Memories of Summer Shakes

In middle of the action with Desiree Talbert, Becky Greer Clements, Missy Workman Soltau, and April Thornton Peters

In middle of the action with Desiree Talbert, Becky Greer Clements, Missy Workman Soltau, and April Thornton Peters

In 1995 Summer Shakespeare produced its first show, Love’s Labor’s Lost. Tickets were $1, and I was four months old. (Can we just take a minute to marvel at the fact that my parents started a theatre company with a newborn? And yes, when you start kids on Shakespeare that early, British spellings become second nature.)

Obviously I don’t remember much from that first summer, but over the last 21 years I’ve spent my summers exploring the forests of Arden, dancing with Midsummer sprites, and being perpetually embarrassed by my dad’s costumes (I’m still in therapy because of the Twelfth Night shorts of 2010!) In our family we remember dates by what play we did that summer. My brother Cole was born during The Importance of Being Earnest and I worked at camp in Hawaii during Love’s Labor’s Lost and Midsummer Night’s Dream.

Being a Summer Shakespeare kid means you do a little bit of everything. We’ve painted floors, shoveled rubber mulch, and sewed costumes. I’m in charge of making snacks for rehearsal (you can find my name in the program under “snack wench.”) Cole played the changeling child’s understudy in Midsummer Night’s Dream when the baby originally cast in the role wouldn’t go on. I actually cried of embarrassment after attempting to paint flowers on a prop suitcase for Two Gentlemen of Verona—needless to say, I did not get my dad’s artistic genes. We know how to run lights and sound (and by “we” I mean Cole) and we got our start in the business world ordering and selling cupcakes and bottled water. A little boy in the audience once asked his mom if he could get a cupcake from “Shakespeare’s daughter”—and I answered to it.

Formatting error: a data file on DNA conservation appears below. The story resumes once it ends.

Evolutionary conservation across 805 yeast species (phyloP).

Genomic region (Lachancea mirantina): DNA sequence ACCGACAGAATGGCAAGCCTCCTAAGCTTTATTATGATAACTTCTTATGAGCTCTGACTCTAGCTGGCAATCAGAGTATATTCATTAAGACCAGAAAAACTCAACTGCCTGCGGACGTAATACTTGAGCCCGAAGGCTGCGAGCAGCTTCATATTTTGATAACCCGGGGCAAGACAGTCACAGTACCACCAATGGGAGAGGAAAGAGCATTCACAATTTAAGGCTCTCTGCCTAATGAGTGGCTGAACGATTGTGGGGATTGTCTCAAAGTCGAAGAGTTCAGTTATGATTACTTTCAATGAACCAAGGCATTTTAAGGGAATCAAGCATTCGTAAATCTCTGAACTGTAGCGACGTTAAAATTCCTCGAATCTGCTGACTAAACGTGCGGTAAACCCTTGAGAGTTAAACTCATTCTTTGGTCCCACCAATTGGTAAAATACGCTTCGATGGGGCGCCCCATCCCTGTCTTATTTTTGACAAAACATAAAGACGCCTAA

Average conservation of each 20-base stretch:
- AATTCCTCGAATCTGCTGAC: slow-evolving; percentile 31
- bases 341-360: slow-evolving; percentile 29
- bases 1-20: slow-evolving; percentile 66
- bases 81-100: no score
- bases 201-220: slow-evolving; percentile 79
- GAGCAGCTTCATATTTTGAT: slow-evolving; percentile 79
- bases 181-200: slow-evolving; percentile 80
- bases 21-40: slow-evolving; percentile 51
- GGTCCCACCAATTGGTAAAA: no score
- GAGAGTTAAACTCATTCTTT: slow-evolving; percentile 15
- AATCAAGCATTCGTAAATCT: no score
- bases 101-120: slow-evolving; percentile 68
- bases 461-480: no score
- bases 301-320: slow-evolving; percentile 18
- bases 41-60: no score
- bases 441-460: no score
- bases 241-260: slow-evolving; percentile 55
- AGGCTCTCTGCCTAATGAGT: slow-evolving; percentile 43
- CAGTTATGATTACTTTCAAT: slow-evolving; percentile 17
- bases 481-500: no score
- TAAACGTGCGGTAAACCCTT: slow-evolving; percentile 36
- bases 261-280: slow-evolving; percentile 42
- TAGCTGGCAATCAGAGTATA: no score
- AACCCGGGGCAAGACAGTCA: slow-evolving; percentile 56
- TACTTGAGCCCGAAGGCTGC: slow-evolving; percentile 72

But the greatest lesson I’ve learned from Summer Shakespeare is something you’ll probably hear my dad say at the beginning of every show (if my mom remembers to write it on his cue card). “Laughter is the best medicine.” There’s nothing like seeing the smiles on faces of all ages after a show and knowing that the long hours of rehearsal and costume runs to Goodwill were all worth it. Because for an hour, our audiences experience “a brave new world,” and they end up loving it.

The most common comment I hear from people after shows is, “Your dad is hilarious. I bet you all just laugh all the time at home.” They’re absolutely right. While the rest of the world hits the beach, at our house summer means Shakespeare. And that’s just as we like it.

—Margaret Stegall

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2 Responses to “Memories of Summer Shakes”

  • Aimee Quattlebaum Says:

    What a brilliant blog post! Summer Shakespeare holds a special place in my heart because my children and I would see the productions when we came to Greenville each summer. Summers 2005 and 2006 were extra special… My daughter was in drama camp and my son was in day camp while I went to teacher seminars. Our lives had been changed by my cancer diagnosis and I was still on chemo… I whole heartedly agree that laughter is the best medicine because during the performances of Summer Shakes we were all transported to a magical land where we could laugh, dream and hope along with many merry (or melancholy) colorful characters. You helped bring magic into our lives!

    Summer Shakespeare continues to be a highlight for my family each summer! My family truly looks forward to each play. Personally, at each performance new memories are made but I can still see the faces of my children back in 2005 as they experienced awe and unabandend laughter. Those memories are priceless! Thank you for those memories, Summer Shakes. Thank you for the memories in the making, too.

  • Liz Rose Says:

    You may not have gotten your dad’s artistic genes but you obviously have your mom’s writing genes. Great post! By the way, I think my elder son also thinks of past summers in terms of what Summer Shakespeare production he saw that year.

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